But, it’s not all dark and depressing. There is hope. But, for that, we need to relax a little. We can’t continue to blame the snakes, the shoes or the chest-thumping alphas for not getting ahead. We can’t tear apart a system the very heart of which we aim to reach for. We need to forget about reaching the sky and quash our need to head-butt everyone that’s hindering our progress. What we need to do is get good with the ropes. Because that’s our territory. We should explore it and get good at it so that when someone tugs at our shoes, we don’t feel threatened. Instead, we extend our hand and pull ‘em up. That’s the kind of cooperation that can help us explore more rope.
This rope thing can also get frustratingly repetitious.
We get bored at work because we mark off our territory and the wilderness now becomes a small patch of grass. We spend all our time grazing that patch all day every day.
There’s one sheep in the territory that has been grazing the same grass for much longer and that sheep gets to wear shoes and hang the loudest bell around its neck. Most times that sheep turns out to be a complete dumbass, but everyone still wants to hang out with him because – you know – bell curve (sorry!).
One random day, a sheep strays off into other fields: the modern version of logging into social media to take a break, but spending three hours stalking people instead. This sheep discovers there’re so many interesting territories and the other sheep know so much more . Forget the shoe-wearing sheep, the sheep in some territories are driving Audis. It’s pretty wild out there.The sheep comes back to his own territory and demands an Audi. And instead gets a bell that sounds like an Audi. We blame hierarchy. The hierarchy blame-game is a classic missing the forest for the trees. The forest is the territory. We hover high above the forest and laugh at the ridiculousness of it all. What we should do is explore it the way our ancestors did.
We blame hierarchy.
The hierarchy blame-game is missing the forest for the trees. The forest is the territory. And you may want to get to know as much of it as you can. We like to hover high above the forest and laugh at the ridiculousness of it all. But, it’s not funny when we are in there. Once in, we should explore territories the way our ancestors did. It will be impossible to explore all of the forest, but you must go into a little unknown regularly. If our ancestors discovered one green patch of land with the perfect environment and decided to stay there forever, we may have never evolved and I may have spared you of all this. They learned to survive in the patch and then began to explore more tract. And when strangers showed up and said hi, they didn’t ask “how long have you been in the forest? Where do you see yourself in 2000 years?” They said “Come on in. Want some Gillette?” and newer territories were discovered. That’s what began our journey toward Fire, Friendship, and Facebook.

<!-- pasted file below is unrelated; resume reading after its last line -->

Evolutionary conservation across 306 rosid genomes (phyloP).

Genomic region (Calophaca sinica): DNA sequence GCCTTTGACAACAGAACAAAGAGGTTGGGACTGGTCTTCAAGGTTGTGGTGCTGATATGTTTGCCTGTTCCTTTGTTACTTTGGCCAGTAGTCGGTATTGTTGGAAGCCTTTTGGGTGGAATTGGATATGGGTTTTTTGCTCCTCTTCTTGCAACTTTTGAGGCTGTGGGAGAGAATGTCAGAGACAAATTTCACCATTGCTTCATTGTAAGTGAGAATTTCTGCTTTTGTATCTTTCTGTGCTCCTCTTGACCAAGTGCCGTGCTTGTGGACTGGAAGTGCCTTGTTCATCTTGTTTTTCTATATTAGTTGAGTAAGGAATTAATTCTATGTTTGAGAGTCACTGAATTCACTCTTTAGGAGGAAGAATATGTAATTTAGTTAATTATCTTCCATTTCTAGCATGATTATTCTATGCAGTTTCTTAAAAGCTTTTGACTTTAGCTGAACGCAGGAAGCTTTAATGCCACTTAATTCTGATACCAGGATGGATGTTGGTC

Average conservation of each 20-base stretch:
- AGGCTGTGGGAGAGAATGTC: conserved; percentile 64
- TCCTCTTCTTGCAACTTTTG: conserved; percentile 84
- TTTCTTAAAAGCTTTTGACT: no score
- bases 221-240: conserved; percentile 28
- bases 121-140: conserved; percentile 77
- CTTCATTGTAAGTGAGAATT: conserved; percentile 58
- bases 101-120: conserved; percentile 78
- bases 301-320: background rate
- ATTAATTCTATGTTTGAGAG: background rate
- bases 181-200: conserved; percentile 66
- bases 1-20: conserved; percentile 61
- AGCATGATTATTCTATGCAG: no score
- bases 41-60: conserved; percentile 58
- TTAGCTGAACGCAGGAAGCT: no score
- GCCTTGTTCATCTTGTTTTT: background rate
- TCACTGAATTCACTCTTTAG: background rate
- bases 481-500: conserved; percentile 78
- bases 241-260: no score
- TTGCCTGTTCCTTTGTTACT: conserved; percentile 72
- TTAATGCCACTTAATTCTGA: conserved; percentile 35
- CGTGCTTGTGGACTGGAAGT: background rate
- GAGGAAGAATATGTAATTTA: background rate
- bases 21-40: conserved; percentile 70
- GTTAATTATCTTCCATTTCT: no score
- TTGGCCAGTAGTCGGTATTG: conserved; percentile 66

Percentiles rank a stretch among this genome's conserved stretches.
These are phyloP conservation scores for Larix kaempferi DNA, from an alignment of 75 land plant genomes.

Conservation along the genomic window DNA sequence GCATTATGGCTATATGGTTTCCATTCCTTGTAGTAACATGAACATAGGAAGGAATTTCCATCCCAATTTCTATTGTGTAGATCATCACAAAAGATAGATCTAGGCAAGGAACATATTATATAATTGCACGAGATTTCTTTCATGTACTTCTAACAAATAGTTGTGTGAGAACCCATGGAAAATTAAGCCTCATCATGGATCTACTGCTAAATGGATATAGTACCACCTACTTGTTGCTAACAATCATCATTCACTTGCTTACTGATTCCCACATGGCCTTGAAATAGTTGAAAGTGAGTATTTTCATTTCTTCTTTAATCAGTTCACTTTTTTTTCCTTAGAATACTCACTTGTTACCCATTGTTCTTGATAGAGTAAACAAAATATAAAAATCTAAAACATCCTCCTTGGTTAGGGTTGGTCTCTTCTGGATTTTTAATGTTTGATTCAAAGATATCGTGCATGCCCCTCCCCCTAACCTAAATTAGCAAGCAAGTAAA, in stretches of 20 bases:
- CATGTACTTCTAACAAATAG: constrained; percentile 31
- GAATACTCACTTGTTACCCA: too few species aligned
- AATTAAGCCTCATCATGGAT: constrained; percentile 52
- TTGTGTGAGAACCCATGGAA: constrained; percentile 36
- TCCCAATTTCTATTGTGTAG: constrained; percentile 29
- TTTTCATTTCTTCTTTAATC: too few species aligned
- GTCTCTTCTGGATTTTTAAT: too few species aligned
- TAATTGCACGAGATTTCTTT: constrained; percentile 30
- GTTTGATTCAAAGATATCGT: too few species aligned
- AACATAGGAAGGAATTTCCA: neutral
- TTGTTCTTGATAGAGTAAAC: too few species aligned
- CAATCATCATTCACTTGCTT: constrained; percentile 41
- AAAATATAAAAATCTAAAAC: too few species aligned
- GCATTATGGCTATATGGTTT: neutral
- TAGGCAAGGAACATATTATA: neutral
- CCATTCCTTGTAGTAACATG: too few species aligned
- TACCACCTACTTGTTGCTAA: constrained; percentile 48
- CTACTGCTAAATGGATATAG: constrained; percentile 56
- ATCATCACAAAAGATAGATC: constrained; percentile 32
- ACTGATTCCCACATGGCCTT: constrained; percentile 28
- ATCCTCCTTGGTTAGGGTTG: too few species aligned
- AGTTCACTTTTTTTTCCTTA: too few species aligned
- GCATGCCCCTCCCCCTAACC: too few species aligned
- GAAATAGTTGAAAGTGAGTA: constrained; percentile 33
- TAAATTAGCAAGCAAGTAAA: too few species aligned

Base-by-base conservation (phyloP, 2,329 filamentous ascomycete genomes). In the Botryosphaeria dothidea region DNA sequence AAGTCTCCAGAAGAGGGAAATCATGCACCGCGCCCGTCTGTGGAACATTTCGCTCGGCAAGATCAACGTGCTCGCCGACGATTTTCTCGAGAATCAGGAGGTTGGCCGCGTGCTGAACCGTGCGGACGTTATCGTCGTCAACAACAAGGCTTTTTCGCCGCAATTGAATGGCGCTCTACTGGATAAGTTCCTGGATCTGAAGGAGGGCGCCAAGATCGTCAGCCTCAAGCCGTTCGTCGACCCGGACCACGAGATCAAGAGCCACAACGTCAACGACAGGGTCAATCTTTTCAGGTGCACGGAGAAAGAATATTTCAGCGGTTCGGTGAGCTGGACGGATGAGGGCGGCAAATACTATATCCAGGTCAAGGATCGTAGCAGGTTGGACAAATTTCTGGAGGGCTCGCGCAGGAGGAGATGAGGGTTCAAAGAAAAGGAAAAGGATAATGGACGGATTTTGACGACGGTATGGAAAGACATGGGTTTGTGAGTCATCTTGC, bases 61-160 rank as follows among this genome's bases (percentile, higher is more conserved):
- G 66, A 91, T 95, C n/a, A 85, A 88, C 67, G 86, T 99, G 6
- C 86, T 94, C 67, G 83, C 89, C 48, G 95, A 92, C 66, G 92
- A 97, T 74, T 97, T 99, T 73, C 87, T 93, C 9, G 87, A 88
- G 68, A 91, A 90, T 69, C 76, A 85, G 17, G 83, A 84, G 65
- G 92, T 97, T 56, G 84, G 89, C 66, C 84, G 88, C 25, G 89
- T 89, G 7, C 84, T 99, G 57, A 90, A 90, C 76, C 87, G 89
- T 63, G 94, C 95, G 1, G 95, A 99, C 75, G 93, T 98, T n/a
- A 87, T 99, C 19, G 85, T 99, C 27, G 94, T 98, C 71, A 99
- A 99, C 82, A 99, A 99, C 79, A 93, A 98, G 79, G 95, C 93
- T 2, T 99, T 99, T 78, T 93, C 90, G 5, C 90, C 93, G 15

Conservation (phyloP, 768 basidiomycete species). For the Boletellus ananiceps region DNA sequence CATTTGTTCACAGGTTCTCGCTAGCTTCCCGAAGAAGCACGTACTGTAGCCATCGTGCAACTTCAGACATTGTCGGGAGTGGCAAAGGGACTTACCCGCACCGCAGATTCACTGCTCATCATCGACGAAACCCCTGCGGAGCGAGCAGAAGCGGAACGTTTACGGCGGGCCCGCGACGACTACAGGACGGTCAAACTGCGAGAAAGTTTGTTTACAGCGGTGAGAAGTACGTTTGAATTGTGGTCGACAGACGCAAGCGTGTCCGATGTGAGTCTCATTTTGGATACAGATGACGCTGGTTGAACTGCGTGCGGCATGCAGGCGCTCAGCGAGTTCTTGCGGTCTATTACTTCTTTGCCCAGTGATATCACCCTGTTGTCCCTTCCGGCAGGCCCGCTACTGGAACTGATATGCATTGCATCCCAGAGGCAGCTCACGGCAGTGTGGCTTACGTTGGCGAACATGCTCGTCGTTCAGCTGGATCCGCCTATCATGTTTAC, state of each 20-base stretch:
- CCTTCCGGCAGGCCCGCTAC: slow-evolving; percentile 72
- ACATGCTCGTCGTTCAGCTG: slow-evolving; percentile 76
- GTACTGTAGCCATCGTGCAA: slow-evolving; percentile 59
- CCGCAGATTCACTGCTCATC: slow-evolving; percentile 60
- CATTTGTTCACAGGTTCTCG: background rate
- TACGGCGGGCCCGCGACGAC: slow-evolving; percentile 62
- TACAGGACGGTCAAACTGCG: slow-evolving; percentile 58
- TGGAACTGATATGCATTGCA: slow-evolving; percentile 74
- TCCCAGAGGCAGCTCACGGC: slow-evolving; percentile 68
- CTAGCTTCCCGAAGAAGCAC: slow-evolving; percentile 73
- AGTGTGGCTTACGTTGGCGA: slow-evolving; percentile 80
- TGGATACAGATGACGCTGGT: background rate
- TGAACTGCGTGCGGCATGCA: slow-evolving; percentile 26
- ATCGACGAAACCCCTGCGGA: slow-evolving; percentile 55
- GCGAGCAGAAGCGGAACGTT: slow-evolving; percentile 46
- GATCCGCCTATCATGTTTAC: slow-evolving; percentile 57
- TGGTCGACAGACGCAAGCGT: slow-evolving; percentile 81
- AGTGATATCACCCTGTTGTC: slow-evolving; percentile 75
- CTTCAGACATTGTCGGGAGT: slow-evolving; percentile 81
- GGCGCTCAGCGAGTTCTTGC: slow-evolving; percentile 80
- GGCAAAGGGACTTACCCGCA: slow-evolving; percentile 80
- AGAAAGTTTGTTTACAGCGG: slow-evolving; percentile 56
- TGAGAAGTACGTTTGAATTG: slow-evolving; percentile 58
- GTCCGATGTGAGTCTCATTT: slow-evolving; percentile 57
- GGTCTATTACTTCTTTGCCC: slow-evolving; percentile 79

When you first start in the wilderness, you are excited to explore. You want to see it all. Slowly you realize some territories are cut-off because you don’t have the survival skills to live there. Some are cut-off because they are filled with sophisticated new world monkeys that are scared you’ll become as cool as them. Some tell you to graze your small patch for a while and come back in a few years. You go back, sheepishly. A couple of years into it, and you get bored. You realize the only way to get to a different territory is to head to sheep school. You mortgage all your wool and head-off. You finish school and get back into the wilderness. You have a louder bell – a better shoe – the serpentine gait, but the forest hasn’t changed. There’s still the loud chest-thumping and the long boundaries of pee. Here’s your rope.
Alright then. If the forest is constantly on fire, what do we do?
We open up our territories. Instead of clearing the boundaries for one day in a year, we keep our territories open for exploration. We openly share what we know about our territories while we explore newer territories and learn from them. And we show people around our territory and ask them what they think.
We cooperate not to survive, but to flourish. A new territory may teach you something you never discovered in your own territory. Instead of hanging onto the rope and blaming hierarchy, get off the rope and climb new ropes. Sure, you may have to start all over again, but you’ll get faster and better each time. By hanging on, you are only becoming sore. You can go back to your territory any time. The higher you climb the rope, the harder it will be to let go, and the harder it will be to accept there’s a new way to climb the rope. The hardest thing undoubtedly will be the realization that your rope no longer serves any purpose. You spend so much time on one rope and it’s driving Tarzan mad.
Like that image of evolution we were shown back in school, we have bought into the idea of starting off as that little monkey and having to painstakingly go through every stage to evolve. The great irony, however, is that – as we pass each stage – as we make our way up the ladder – we only become far removed from what it is to be human. We evolve backward. We even speak a language that no human would. “Backward evolution? How unfortunate it is to hear that, my dear friend.” Or as a human would say, “what a shitty deal.”
The battle for hierarchical advantage has become boring. Sure, we got rid of the bell curve and behaved like we eradicated malaria, but it’s questionable how much that is contributing to our evolution. It’s not the curve that’s a worry, it’s the straight path. It’s like that image of evolution we were shown in Biology class. It’s the idea that the infinite length of rope that we think leads to somewhere special. Here’s what we were never told: there’s more than one game you can play with the dice. You can wander off the path. You’ll feel like you have strayed off from the other sheep, but that’s the only way you will find new grass to feed on. And when other sheep find you, show them around the place. Don’t act all sophisticated and say, “I wool (yeah, sorry) not let you eat this grass, baaaa to you!”
What does this mean in human language? It means that your career is not this long rope hanging from the sky with a pair of shoes deciding how far you can go. The choice you need to make is not which rope to climb, but what kind of life you want to live. Is the rope you are climbing teaching you how to climb better or is it teaching you how to kick better? Are you leaving marks that people can follow or are you marking off all knowledge of your territory so no one can enter? Are you getting closer to knowing yourself or are you a vestige of what once was? You will climb many ropes. The goal is not to reach the highest infinity of the rope. The goal is to leave enough rope for someone to find life in.
Let there be evolution.